The Interpretative Role of an Experiencer
How to Design for Meaningful Transmedia Experiences by Contrasting Ambiguous Vs. Prescribed Qualities
Media designers and interactive artists continue to expand the boundaries of experience design (XD) as they engage with increasingly diverse environments. Teaching, designing and understanding experience design and its participatory culture are likewise no longer grounded in traditional ideas such as software engineering, or visual design. Interdisciplinary experience design approaches, such as transmedia experiences, i.e. experiences that mix modalities, require designers to combine various mental models of creation from different disciplines. Additionally, the fuzzy nature of transmedia experience design results in a plethora of theoretical frameworks, design methods, and approaches to consider during conceptual design processes. With this research, I contribute evidence to support the importance of understanding and awareness of ambiguous vs. prescribed qualities. Working with a three staged grounded theory process I analyse the following three case studies: - The Remediation of Nosferatu: Exploring Transmedia Experiences. - The Interactive Hammock: Investigating two Contrasting Tangible Interface Installations. -Get Milk: A Comparative Study Investigating Digitised Game Design Teaching Material. Expanding on the theory of ‘ambiguity as a resource for design’ and ‘open vs. closed text’ I propose designers consider the interpretative role of an experiencer as part of an iterative design process.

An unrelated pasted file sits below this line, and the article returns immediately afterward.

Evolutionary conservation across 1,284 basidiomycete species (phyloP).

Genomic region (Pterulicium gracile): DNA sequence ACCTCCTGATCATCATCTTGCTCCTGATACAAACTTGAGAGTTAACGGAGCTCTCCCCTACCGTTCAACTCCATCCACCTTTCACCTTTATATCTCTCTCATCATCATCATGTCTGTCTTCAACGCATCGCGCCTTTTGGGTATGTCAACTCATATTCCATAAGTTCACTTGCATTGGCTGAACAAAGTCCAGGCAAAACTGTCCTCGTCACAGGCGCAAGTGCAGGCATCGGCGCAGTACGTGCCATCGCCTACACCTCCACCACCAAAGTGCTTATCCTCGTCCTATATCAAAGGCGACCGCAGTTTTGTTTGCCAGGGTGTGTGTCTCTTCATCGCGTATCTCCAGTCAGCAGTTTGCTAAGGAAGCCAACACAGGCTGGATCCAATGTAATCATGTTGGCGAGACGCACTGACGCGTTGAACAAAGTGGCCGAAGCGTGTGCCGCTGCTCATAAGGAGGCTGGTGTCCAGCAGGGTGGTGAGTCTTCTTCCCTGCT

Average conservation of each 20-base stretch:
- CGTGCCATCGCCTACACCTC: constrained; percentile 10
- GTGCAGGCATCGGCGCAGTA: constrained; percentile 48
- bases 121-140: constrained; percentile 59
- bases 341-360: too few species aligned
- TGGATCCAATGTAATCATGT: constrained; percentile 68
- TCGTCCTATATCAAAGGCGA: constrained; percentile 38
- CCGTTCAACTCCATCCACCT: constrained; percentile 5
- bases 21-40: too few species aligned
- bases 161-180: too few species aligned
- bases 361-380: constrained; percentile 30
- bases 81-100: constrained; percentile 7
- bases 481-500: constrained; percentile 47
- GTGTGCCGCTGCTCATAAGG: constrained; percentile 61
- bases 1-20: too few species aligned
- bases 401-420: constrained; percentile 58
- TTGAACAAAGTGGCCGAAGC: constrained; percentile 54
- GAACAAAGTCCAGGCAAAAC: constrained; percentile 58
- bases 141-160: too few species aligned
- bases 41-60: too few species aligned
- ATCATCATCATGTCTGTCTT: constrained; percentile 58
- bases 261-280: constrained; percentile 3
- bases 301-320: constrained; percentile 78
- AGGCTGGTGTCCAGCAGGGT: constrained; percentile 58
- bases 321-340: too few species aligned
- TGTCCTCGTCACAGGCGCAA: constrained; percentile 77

Hrsg.: Ph.d.-serien for Det Tekniske Fakultet for IT og Design, Aalborg Universitet
Verlag: Aalborg Universitetsforlag
Ort: Aalborg, Denmark
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